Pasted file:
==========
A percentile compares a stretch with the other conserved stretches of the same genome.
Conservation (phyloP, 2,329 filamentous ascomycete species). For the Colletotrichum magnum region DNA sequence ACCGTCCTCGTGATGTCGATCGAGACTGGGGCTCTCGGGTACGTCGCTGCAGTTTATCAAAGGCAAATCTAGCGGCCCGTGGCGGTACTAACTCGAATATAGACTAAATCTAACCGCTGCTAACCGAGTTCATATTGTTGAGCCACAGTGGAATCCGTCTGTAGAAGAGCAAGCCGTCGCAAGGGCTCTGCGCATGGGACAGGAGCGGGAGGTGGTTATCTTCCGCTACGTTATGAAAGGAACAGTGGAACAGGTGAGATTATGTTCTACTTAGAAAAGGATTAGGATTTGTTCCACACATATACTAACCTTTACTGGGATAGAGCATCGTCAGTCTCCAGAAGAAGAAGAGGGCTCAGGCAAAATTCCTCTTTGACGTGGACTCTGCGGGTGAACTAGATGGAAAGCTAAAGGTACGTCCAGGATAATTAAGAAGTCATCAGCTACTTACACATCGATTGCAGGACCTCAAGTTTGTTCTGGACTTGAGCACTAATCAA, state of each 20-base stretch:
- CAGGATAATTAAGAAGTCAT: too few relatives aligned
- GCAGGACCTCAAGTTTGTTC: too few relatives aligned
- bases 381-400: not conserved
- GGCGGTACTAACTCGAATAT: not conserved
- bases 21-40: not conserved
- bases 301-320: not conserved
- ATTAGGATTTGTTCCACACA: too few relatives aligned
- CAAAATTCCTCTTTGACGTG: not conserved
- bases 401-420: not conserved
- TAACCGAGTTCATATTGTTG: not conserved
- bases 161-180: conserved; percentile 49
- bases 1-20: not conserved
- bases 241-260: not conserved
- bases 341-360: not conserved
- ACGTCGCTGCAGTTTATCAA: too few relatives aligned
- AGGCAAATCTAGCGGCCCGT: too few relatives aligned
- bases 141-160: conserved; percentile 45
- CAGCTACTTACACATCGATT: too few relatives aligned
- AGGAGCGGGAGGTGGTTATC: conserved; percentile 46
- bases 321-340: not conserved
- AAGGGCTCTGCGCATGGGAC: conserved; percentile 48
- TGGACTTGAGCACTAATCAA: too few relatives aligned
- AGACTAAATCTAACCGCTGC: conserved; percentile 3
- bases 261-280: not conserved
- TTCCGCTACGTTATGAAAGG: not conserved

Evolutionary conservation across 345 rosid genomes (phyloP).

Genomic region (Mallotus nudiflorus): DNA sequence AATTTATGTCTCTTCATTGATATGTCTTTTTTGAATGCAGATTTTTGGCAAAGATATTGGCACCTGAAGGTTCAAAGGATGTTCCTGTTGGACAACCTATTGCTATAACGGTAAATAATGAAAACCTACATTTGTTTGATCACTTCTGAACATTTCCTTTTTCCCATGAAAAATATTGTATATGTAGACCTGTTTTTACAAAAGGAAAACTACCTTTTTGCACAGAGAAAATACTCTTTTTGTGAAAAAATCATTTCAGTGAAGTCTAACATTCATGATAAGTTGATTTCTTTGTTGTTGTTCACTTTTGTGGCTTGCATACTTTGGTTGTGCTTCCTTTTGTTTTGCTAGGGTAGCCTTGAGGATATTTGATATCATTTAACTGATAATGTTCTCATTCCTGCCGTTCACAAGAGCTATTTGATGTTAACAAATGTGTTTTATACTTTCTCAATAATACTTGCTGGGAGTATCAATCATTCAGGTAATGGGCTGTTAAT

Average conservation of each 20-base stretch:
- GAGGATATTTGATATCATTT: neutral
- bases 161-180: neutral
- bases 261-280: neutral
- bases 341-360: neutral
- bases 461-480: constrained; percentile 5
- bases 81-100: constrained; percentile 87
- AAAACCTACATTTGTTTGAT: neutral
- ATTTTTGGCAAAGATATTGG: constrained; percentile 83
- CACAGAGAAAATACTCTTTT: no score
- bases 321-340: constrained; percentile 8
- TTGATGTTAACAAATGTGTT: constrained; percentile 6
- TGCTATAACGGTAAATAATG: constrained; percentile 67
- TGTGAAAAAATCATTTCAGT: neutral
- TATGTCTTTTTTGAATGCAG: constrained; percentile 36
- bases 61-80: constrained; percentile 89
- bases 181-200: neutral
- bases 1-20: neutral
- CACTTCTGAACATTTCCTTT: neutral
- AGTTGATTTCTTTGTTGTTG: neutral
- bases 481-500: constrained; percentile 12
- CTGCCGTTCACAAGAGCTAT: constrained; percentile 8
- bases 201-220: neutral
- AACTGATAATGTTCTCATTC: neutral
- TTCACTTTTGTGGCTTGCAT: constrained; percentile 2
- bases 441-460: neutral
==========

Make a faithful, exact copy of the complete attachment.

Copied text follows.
A percentile compares a stretch with the other conserved stretches of the same genome.
Conservation (phyloP, 2,329 filamentous ascomycete species). For the Colletotrichum magnum region DNA sequence ACCGTCCTCGTGATGTCGATCGAGACTGGGGCTCTCGGGTACGTCGCTGCAGTTTATCAAAGGCAAATCTAGCGGCCCGTGGCGGTACTAACTCGAATATAGACTAAATCTAACCGCTGCTAACCGAGTTCATATTGTTGAGCCACAGTGGAATCCGTCTGTAGAAGAGCAAGCCGTCGCAAGGGCTCTGCGCATGGGACAGGAGCGGGAGGTGGTTATCTTCCGCTACGTTATGAAAGGAACAGTGGAACAGGTGAGATTATGTTCTACTTAGAAAAGGATTAGGATTTGTTCCACACATATACTAACCTTTACTGGGATAGAGCATCGTCAGTCTCCAGAAGAAGAAGAGGGCTCAGGCAAAATTCCTCTTTGACGTGGACTCTGCGGGTGAACTAGATGGAAAGCTAAAGGTACGTCCAGGATAATTAAGAAGTCATCAGCTACTTACACATCGATTGCAGGACCTCAAGTTTGTTCTGGACTTGAGCACTAATCAA, state of each 20-base stretch:
- CAGGATAATTAAGAAGTCAT: too few relatives aligned
- GCAGGACCTCAAGTTTGTTC: too few relatives aligned
- bases 381-400: not conserved
- GGCGGTACTAACTCGAATAT: not conserved
- bases 21-40: not conserved
- bases 301-320: not conserved
- ATTAGGATTTGTTCCACACA: too few relatives aligned
- CAAAATTCCTCTTTGACGTG: not conserved
- bases 401-420: not conserved
- TAACCGAGTTCATATTGTTG: not conserved
- bases 161-180: conserved; percentile 49
- bases 1-20: not conserved
- bases 241-260: not conserved
- bases 341-360: not conserved
- ACGTCGCTGCAGTTTATCAA: too few relatives aligned
- AGGCAAATCTAGCGGCCCGT: too few relatives aligned
- bases 141-160: conserved; percentile 45
- CAGCTACTTACACATCGATT: too few relatives aligned
- AGGAGCGGGAGGTGGTTATC: conserved; percentile 46
- bases 321-340: not conserved
- AAGGGCTCTGCGCATGGGAC: conserved; percentile 48
- TGGACTTGAGCACTAATCAA: too few relatives aligned
- AGACTAAATCTAACCGCTGC: conserved; percentile 3
- bases 261-280: not conserved
- TTCCGCTACGTTATGAAAGG: not conserved

Evolutionary conservation across 345 rosid genomes (phyloP).

Genomic region (Mallotus nudiflorus): DNA sequence AATTTATGTCTCTTCATTGATATGTCTTTTTTGAATGCAGATTTTTGGCAAAGATATTGGCACCTGAAGGTTCAAAGGATGTTCCTGTTGGACAACCTATTGCTATAACGGTAAATAATGAAAACCTACATTTGTTTGATCACTTCTGAACATTTCCTTTTTCCCATGAAAAATATTGTATATGTAGACCTGTTTTTACAAAAGGAAAACTACCTTTTTGCACAGAGAAAATACTCTTTTTGTGAAAAAATCATTTCAGTGAAGTCTAACATTCATGATAAGTTGATTTCTTTGTTGTTGTTCACTTTTGTGGCTTGCATACTTTGGTTGTGCTTCCTTTTGTTTTGCTAGGGTAGCCTTGAGGATATTTGATATCATTTAACTGATAATGTTCTCATTCCTGCCGTTCACAAGAGCTATTTGATGTTAACAAATGTGTTTTATACTTTCTCAATAATACTTGCTGGGAGTATCAATCATTCAGGTAATGGGCTGTTAAT

Average conservation of each 20-base stretch:
- GAGGATATTTGATATCATTT: neutral
- bases 161-180: neutral
- bases 261-280: neutral
- bases 341-360: neutral
- bases 461-480: constrained; percentile 5
- bases 81-100: constrained; percentile 87
- AAAACCTACATTTGTTTGAT: neutral
- ATTTTTGGCAAAGATATTGG: constrained; percentile 83
- CACAGAGAAAATACTCTTTT: no score
- bases 321-340: constrained; percentile 8
- TTGATGTTAACAAATGTGTT: constrained; percentile 6
- TGCTATAACGGTAAATAATG: constrained; percentile 67
- TGTGAAAAAATCATTTCAGT: neutral
- TATGTCTTTTTTGAATGCAG: constrained; percentile 36
- bases 61-80: constrained; percentile 89
- bases 181-200: neutral
- bases 1-20: neutral
- CACTTCTGAACATTTCCTTT: neutral
- AGTTGATTTCTTTGTTGTTG: neutral
- bases 481-500: constrained; percentile 12
- CTGCCGTTCACAAGAGCTAT: constrained; percentile 8
- bases 201-220: neutral
- AACTGATAATGTTCTCATTC: neutral
- TTCACTTTTGTGGCTTGCAT: constrained; percentile 2
- bases 441-460: neutral